Friday, May 11, 2012

I Love My Job

How about some old school garage band punk for a Friday workday in the shop? I watched VH1 It Might Get Loud last night and looked up this old Jack White (The White Stripes) recording from when he was a teenager apprenticing at an upholstery shop in Detroit. I had read an article about this early colaboration, but didn't know they recorded an album. They worked all day, then swept up a place large enough to make some music.

I play lots of music while I work. Well, not personally, but it plays on the stereo computer. 

The White Stripes are a favorite from when I had to borrow all my son Billy's cds to play before internet radio or spotify. 
Funny story about Billy and The White Stripes...My mom got me a guitar for my 46th birthday. I struggled to learn a few chords and practiced until I could haltingly strum through one song. I sucked. Billy picked up the guitar one day and mastered it in hour. (I gave him the guitar.) The first thing he played for me made me think he was a little slow in the head though. Duh da duh duh da duhhhhh duhhhh....
Then I heard this on the radio and had to laugh. He'd figured out the first seven notes of this song:

This post is dedicated to all of my creative upholsterer cohorts everywhere!

Oh, and go kiss your mother.
Happy Mother's Day!


Friday, May 4, 2012

Welt Cord Tutorial

It's that time of year to update outdoor cushions, change out the sofa pillows, and put on the spring slipcovers! 

When sewing a pillow or cushion with covered welt cord (piping), you can join the ends by simply lapping one side over the other and sewing down, or you can actually sew the ends together for a nice professional finish.

It takes a bit of practice, but once you get the hang of it, it's easy. Refer to this post to see how I cut the welt cover in strips and join them.
(for single welt, I cut the strips 1 1/2")

Have you tried this method? How do you sew welted pillow covers? Would love to hear from you!

Have an awesome weekend!


Saturday, April 7, 2012


Purple as a home decor color.....risky?
Purple could come off as an Easter pastel.

While working on this beautiful camelback sofa in Michael Jon Designs Prima Velvet (gumdrop), everyone who came into my shop commented. "Oh! Look at that beautiful purple couch!"
This picture doesn't show the richness of the color and sheen - but I wondered how many of them would actually be able to pull off the look.

But when I saw how my customer had accessorized...whoa! THIS is how you do purple!

Happy Easter!


Saturday, March 10, 2012

Antique Indoor/Outdoor Chairs and Double Welt Tutorial

Remember that old eastlake style chair I was going to start on? It's been painted (love it!!), but put that aside while we worked on 2 others. I'll post pics of that when it's done. We got these chairs sprung up and upholstered. All the padding and fabric is appropriate for use in a protected outdoor area, or a powder room.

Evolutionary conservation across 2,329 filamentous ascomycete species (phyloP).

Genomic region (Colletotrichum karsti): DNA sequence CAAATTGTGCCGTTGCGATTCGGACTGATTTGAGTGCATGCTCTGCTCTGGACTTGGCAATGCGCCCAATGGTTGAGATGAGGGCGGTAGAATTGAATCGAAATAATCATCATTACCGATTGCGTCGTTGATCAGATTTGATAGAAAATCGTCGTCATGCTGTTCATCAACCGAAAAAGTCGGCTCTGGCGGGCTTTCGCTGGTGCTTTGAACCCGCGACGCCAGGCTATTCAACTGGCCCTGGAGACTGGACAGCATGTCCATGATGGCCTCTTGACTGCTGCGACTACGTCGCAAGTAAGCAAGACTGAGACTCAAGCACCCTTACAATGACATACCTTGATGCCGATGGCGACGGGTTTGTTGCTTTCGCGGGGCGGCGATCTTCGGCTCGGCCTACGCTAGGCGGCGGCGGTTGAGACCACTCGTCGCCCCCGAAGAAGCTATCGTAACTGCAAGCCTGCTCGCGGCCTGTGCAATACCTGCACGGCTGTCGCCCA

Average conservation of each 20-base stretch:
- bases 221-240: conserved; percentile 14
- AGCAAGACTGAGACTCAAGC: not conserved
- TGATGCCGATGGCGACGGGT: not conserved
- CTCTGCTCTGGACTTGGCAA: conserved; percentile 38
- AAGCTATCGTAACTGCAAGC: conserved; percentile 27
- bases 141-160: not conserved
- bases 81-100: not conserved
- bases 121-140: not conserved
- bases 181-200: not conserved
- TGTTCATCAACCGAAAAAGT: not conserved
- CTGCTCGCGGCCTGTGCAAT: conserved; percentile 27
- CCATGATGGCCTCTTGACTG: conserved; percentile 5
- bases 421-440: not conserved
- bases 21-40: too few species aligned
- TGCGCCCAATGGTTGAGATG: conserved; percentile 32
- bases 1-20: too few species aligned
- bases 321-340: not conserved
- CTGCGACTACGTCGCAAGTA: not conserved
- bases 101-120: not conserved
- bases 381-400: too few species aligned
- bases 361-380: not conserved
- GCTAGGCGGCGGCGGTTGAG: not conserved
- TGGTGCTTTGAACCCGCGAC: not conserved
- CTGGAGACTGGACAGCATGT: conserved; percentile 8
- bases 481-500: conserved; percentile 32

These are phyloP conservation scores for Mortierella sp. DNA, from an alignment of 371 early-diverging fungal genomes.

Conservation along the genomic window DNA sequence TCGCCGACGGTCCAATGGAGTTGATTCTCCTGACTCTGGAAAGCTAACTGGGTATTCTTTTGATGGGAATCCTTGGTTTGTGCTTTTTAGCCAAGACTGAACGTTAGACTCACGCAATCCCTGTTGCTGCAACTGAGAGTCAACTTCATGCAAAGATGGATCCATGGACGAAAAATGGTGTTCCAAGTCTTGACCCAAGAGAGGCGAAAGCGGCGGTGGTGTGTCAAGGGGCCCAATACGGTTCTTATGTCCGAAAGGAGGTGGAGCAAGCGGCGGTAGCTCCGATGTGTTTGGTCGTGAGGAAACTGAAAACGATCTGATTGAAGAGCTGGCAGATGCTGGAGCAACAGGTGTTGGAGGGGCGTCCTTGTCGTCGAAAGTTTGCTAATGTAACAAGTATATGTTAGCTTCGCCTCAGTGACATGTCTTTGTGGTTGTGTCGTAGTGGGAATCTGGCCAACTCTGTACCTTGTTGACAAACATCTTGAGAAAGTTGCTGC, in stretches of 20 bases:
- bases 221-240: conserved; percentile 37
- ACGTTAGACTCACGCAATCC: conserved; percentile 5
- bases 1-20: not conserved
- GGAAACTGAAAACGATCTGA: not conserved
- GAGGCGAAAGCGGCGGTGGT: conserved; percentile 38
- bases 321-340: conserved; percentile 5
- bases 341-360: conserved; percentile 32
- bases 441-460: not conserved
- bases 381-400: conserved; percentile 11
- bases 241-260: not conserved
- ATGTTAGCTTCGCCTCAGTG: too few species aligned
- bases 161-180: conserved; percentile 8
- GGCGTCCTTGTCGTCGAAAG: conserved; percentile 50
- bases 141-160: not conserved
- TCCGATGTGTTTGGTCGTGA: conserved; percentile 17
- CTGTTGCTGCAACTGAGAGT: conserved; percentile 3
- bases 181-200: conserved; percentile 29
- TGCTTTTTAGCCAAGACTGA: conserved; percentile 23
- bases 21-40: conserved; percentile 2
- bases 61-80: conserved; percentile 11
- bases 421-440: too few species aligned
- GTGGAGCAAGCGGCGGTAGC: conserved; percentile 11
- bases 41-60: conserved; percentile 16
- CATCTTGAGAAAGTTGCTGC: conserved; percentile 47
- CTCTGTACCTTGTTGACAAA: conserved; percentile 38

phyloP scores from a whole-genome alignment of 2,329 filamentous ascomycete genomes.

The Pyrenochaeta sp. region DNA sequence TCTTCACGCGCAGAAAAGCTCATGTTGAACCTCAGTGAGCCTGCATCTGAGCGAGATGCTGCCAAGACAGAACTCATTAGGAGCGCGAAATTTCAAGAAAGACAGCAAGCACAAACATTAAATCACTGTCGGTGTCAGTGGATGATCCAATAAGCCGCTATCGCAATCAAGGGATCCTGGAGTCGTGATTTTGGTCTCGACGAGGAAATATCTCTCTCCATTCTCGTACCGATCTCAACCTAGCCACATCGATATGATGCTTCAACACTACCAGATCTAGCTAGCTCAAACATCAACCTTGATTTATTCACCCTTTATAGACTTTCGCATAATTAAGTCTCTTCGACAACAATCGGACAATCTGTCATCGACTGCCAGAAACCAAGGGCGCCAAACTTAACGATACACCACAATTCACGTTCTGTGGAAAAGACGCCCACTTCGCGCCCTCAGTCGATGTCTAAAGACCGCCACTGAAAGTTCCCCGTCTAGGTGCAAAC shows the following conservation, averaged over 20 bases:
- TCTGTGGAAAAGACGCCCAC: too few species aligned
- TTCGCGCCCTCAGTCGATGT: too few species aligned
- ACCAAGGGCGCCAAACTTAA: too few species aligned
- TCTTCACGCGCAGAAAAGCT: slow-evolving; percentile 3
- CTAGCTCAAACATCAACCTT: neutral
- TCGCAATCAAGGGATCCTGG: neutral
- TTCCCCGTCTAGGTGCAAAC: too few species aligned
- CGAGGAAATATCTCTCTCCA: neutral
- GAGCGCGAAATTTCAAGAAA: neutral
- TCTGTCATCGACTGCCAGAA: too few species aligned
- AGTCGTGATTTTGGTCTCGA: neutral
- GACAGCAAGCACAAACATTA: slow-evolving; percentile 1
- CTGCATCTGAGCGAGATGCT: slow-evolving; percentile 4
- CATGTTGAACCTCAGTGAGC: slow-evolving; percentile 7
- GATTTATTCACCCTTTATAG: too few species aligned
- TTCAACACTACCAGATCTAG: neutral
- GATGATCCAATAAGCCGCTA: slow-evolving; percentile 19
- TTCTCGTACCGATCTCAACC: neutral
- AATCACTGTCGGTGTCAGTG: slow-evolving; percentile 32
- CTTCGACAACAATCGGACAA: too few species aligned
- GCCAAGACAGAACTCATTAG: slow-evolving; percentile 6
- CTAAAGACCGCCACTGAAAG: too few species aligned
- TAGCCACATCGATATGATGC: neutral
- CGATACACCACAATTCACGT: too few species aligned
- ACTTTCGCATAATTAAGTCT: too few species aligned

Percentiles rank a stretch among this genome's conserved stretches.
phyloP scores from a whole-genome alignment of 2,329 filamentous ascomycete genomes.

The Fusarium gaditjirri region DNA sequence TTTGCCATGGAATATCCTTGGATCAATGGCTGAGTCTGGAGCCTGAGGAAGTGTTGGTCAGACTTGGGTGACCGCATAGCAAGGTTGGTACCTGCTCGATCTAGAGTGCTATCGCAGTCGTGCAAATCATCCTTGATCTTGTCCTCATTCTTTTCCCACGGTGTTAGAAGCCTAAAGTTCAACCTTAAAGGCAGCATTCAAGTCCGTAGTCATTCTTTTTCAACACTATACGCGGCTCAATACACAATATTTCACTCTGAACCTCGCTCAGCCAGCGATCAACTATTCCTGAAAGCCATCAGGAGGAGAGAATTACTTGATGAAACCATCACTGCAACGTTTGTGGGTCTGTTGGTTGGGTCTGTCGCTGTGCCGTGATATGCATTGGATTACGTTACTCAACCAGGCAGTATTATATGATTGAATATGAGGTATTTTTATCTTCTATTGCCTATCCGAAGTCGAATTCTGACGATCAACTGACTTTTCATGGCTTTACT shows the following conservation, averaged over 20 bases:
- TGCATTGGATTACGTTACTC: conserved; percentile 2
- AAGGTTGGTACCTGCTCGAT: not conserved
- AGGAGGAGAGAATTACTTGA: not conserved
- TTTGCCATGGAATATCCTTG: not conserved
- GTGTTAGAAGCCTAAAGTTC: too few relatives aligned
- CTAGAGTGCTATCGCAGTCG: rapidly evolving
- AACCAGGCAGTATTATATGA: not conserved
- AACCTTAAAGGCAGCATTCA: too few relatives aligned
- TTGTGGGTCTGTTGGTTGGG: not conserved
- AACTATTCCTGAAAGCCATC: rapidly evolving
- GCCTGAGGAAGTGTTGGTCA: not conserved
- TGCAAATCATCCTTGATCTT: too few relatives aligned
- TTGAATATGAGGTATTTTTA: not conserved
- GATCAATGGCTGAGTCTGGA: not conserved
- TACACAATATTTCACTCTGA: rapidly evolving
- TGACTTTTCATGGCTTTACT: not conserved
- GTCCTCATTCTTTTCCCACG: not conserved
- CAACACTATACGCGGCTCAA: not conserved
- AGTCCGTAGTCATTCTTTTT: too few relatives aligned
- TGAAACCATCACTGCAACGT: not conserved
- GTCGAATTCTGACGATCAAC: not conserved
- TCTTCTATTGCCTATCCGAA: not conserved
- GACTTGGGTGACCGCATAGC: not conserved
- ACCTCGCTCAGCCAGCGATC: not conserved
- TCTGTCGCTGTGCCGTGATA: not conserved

What we started with

And now!

 I'm going to show you how to make the double welt that is used to trim out the edges

How to sew double welt on a walking foot machine

My industrial machine is a Chandler that I bought last year from Bob at Toledo Industrial Sewing Machines.
It's the second machine I got there - great place. Go there to buy yours!

Ok, start out by cutting your fabric strips on the bias. I cut mine 2".  You'll want enough strips to make the length you need...

Then sew the strips together like this. I don't show it, but trim off that corner to reduce bulk.

I use a double-welt foot. Makes life easy. The 2 channels ride right on top of the cords. This is for 5/32" cord - which is what I use in my shop.

It's a 2 step sewing process. Sew in one cord, then the other. With fabric right side down, place cord on the left.

  Fold the fabric over the cord from left to right, just enough to cover. That cord will be fed in to the left channel of the foot.

(when you come to where you joined the strips, finger press that seam open and continue folding over and sewing)
Next take the welted fabric out of the machine and turn it around so that you can sew in the second cord. 

Notice you start right side down, second cord on the left. Now tuck it in close.

Hold on to both cords and fold over from right to left. You'll be sewing on the right side of the fabric now. Makes a neater double welt and draws the 2 cords together nicely.

Stitch in the ditch...or right over the first stitch.
See how the 2 channels of the welting foot ride on top of the 2 cords?

As you feed it in to the foot, use your left hand to tuck the cord in close, the right hand to fold the fabric snug over that cord.

Then trim off the excess fabric

And you've got yourself double welt trim to attach to your chair!


Wednesday, February 1, 2012

Just a quick post to get started here. I'm starting to really enjoy painted wood.
Especially like on these sweet dining chairs I reupholstered this winter.

I like the light, clean look.
Sometimes it's distressed and worn looking like this set I saw over at Dreamy Whites
Or not so distressed like this one at Kate Forman's

I'm going to try my hand at recreating the painted look of these antique painted chairs
using Miss Mustard Seed's technique which she offers Here and Here.
I happen to have an Eastlake style chair begging for a makeover.
I've also got a crazy notion to put outdoor fabric on it so I can put it on the front porch.
These fabrics from P. Collins, Ltd. are yummy.
I'll let you know how it turns out.
I'll even throw in a tutorial on how I make the double welt trim!